Xinqiang Ding

Xinqiang Ding

Postdoctoral Associate

Massachusetts Institute of Technology


Hello! Welcome to my homepage!

I am a postdoctoral associate in the Zhang Lab at MIT. My current research of interest includes

  • Applying deep learning methods, especially deep generative models, to problems in computational chemistry and biophysics, such as free energy calculation, enhanced sampling, coarse-graining, and extracting useful information from molecular dynamics simulations.
  • Understanding chromosome strucures and dynamics using both data-driven statistical modeling and physics-based modeling;
  • Understanding intrinsically disordered proteins.
  • Connecting deep generative models with non-equilibrium statistical mechanics.

During my PhD study, I was fortunate to work with Prof. Charles L. Brooks III. The focuses of my PhD research include developing theorectical/computational methods for protein-ligand docking and free energy calculation and applying deep generative models to study protein evolution, fitness landscape and stablity.

I love collaborating with both theoretical and experimental researchers, so feel free to contact me if you have a project for which my expertise might be helpful.


  • Protein-ligand Docking & Free Energy Calculation
  • Chromsome Structures and Dynamics
  • Protein Evolution & Fitness Landscape & Protein Design
  • Molecular Dynamcis & MCMC & Enhanced Sampling & Machine Learning
  • Variational Inference & Probabilistic Deep Generative Models


  • PhD in Bioinformatics, 2018

    University of Michigan

  • BSc in Pharmaceutical Science and Applied Mathematics, 2012

    Peking University



Postdoctoral Associate

Zhang Lab at the Massachusetts Institute of Technology

Jun 2019 – Present Cambridge, MA

Postdoctoral Fellow

Freedman Lab at the University of Chicago

Oct 2018 – May 2019 Chicago, IL
Developed methods for learning deep generative models using annealed importance sampling.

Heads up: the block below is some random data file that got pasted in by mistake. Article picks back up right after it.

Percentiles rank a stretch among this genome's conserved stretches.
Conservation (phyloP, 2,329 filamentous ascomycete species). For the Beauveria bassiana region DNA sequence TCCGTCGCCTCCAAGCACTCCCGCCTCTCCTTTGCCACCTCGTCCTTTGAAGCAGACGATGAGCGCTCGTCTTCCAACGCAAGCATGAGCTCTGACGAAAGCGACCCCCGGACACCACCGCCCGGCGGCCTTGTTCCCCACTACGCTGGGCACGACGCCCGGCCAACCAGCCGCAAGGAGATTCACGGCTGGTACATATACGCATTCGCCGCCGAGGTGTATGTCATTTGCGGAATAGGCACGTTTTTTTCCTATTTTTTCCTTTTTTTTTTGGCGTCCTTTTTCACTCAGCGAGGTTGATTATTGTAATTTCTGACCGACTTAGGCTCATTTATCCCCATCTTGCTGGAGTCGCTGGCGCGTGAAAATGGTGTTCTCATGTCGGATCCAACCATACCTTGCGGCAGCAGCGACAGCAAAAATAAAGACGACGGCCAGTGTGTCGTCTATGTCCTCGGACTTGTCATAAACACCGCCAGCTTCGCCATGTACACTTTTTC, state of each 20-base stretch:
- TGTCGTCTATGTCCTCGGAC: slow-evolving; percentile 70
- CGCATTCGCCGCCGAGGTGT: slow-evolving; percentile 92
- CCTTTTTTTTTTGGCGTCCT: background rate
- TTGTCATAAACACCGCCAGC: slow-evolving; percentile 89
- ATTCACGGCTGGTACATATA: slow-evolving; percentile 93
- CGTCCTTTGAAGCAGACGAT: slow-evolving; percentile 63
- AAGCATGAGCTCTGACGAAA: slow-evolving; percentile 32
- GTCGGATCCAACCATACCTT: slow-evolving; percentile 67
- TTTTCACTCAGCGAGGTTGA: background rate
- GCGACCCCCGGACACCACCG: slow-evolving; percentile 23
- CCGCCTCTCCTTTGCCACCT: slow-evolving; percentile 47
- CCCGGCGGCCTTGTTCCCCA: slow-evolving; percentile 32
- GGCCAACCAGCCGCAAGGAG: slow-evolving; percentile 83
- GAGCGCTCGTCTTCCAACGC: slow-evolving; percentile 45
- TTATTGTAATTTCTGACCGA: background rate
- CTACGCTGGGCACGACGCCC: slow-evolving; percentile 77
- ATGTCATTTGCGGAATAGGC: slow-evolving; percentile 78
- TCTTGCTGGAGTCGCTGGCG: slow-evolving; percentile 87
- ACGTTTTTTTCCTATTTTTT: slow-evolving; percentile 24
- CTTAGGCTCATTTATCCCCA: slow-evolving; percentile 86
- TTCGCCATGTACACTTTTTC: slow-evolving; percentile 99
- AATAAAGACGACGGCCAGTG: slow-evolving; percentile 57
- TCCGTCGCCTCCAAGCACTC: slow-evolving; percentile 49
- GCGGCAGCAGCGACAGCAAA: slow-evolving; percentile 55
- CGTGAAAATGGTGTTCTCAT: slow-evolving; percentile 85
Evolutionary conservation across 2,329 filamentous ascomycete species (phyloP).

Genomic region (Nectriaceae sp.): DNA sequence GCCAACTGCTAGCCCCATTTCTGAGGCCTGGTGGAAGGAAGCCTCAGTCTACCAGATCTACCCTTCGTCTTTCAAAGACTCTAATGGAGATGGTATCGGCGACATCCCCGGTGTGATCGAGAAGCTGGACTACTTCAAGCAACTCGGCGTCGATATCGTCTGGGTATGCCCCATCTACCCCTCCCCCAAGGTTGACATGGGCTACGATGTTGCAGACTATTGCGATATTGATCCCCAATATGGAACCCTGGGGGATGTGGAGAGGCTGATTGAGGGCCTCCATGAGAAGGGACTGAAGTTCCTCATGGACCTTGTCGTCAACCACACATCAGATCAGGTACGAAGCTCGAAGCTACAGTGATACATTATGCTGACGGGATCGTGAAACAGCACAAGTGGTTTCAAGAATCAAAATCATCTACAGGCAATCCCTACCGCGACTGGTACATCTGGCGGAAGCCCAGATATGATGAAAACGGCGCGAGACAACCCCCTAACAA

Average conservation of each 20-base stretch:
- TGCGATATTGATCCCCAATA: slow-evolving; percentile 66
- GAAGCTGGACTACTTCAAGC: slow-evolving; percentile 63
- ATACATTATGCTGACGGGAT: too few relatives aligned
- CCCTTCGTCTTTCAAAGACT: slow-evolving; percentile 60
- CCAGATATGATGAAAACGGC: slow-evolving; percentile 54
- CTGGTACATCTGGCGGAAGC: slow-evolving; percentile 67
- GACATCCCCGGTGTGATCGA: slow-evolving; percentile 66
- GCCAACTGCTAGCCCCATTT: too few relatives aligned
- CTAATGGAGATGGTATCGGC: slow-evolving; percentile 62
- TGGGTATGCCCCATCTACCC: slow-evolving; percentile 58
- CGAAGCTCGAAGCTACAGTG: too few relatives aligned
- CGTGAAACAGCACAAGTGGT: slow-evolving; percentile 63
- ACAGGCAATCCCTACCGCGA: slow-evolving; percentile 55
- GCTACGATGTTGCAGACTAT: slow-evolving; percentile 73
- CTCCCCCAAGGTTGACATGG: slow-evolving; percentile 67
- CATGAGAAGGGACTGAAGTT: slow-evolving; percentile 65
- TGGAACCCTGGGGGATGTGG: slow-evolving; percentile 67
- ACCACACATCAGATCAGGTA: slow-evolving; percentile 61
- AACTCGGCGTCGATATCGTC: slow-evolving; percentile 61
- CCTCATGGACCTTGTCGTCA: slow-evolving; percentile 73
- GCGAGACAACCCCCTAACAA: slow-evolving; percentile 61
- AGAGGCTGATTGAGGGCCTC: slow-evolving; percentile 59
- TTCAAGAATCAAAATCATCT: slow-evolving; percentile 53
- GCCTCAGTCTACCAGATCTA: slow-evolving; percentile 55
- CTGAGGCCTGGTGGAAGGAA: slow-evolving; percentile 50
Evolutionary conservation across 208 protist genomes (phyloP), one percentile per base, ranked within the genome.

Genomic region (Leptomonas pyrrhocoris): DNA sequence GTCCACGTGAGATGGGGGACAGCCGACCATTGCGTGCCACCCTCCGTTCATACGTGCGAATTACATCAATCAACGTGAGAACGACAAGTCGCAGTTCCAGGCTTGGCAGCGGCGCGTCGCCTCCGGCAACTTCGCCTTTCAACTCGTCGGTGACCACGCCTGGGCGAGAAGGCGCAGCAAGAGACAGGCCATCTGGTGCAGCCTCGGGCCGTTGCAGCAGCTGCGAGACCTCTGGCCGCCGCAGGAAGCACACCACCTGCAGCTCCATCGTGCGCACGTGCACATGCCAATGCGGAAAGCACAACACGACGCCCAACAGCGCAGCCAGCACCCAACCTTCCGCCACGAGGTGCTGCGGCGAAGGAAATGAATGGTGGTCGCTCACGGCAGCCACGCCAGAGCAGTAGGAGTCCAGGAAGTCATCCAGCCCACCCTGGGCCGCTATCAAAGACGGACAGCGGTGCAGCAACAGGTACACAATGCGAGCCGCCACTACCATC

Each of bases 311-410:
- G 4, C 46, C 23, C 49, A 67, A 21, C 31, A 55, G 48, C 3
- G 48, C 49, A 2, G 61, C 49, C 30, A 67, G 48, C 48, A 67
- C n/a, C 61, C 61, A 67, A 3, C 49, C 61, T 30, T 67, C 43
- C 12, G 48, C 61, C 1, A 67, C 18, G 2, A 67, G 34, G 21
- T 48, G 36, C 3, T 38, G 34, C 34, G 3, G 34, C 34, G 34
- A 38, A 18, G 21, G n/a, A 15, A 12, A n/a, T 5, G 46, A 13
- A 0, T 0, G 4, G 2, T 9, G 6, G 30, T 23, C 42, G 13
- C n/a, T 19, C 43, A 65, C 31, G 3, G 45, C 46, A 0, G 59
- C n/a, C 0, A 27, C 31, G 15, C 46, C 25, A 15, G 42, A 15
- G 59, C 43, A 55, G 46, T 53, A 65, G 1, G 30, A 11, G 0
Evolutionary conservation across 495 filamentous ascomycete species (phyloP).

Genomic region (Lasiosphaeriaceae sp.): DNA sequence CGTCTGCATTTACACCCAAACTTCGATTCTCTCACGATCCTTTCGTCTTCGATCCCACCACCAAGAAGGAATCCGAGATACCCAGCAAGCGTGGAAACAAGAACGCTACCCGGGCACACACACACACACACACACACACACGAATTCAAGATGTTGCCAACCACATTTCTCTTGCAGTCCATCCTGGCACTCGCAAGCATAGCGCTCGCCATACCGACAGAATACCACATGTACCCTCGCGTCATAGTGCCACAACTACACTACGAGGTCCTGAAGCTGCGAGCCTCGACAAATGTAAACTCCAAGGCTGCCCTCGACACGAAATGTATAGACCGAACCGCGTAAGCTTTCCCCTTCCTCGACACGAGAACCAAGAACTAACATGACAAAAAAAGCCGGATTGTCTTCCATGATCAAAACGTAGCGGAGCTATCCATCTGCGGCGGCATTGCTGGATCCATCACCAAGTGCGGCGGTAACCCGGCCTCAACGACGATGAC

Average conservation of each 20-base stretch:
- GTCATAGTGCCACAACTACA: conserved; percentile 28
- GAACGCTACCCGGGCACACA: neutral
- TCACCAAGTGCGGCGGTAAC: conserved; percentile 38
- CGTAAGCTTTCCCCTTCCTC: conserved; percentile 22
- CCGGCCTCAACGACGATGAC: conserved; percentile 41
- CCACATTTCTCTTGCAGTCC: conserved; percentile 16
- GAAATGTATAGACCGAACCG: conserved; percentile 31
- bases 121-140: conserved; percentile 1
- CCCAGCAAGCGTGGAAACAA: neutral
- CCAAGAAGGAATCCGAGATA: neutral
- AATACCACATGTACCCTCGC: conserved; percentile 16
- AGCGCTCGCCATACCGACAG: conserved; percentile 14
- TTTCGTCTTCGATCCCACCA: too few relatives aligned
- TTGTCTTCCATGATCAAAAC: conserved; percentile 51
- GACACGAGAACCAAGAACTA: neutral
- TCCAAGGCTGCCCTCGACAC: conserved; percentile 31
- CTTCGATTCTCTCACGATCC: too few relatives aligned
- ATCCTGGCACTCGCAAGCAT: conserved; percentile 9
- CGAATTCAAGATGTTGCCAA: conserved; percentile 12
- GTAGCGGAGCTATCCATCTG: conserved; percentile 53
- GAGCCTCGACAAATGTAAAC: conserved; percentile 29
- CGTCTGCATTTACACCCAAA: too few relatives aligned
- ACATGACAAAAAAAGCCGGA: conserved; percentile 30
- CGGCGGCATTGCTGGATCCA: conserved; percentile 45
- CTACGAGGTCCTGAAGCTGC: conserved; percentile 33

Graduate Student

Brooks Lab at the University of Michigan

Sep 2013 – Sep 2018 Ann Arbor, MI
Developed both physics-based and machine learning algorithms for drug discovery and protein engineering.

Research Assistant

Lu Lab at Tsinghua University

Sep 2011 – Aug 2013 Beijing
Collaboratively developed a method to improve RNA secondary structure prediction by incorporating experiment data into free energy model using machine learning methods.


  • PHYS Young Investigator Award, American Chemical Society (2021)
  • Infinite Expansion Award, MIT (2020)
  • Data Science GPU Grant, Nvidia Corporation (2019)
  • Rackham Predoctoral Fellowship, University of Michigan (2018)
  • DAEWOONG Foundation Scholarship (2010)
  • WU.Si Scholarship, Peking University (2009)


Quickly discover relevant content by filtering publications.
(2021). Generalizing the Discrete Gibbs Sampler-Based λ-Dynamics Approach for Multisite Sampling of Many Ligands. J. Chem. Theory Comput.


(2020). Learning Deep Generative Models with Annealed Importance Sampling. Third Workshop on Machine Learning and the Physical Sciences (NeurIPS 2020).

PDF Code Poster

(2020). Computing Absolute Free Energy with Deep Generative Models. J. Phys. Chem. B.


(2020). Accelerated CDOCKER with GPUs, parallel simulated annealing and fast Fourier transforms. J. Chem. Theory Comput.


(2019). Deciphering Protein Evolution and Fitness Landscapes with Latent Space Models. Nat. Commun.


(2019). Fast Solver for Large Scale Multistate Bennett Acceptance Ratio Equations. J. Chem. Theory Comput.


(2018). CDOCKER and λ-dynamics for Prospective Prediction in D3R Grand Challenge 2. J. Comput. Aided Mol. Des..


(2017). Gibbs Sampler-based λ-dynamics and Rao–Blackwell Estimator for Alchemical Free Energy Calculation. J. Chem. Theory Comput.


(2017). Mechanism of Vps4 Hexamer Function Revealed by Cryo-EM. Sci. Adv.


(2015). Improved Prediction of RNA Secondary Structure by Integrating the Free Energy Model with Restraints Derived from Experimental Probing Data. Nucleic Acids Res.




FastMBAR is a Python solver for large scale MBAR/UWHAM equations running on both CPUs and GPUs. It can compute relative free energies of a large number of thermodynamic states used in alchemical free energy calculations and calculating potential of mean force (PMF) in umbrella sampling and temperature/Hamiltonian replica exchange simulations.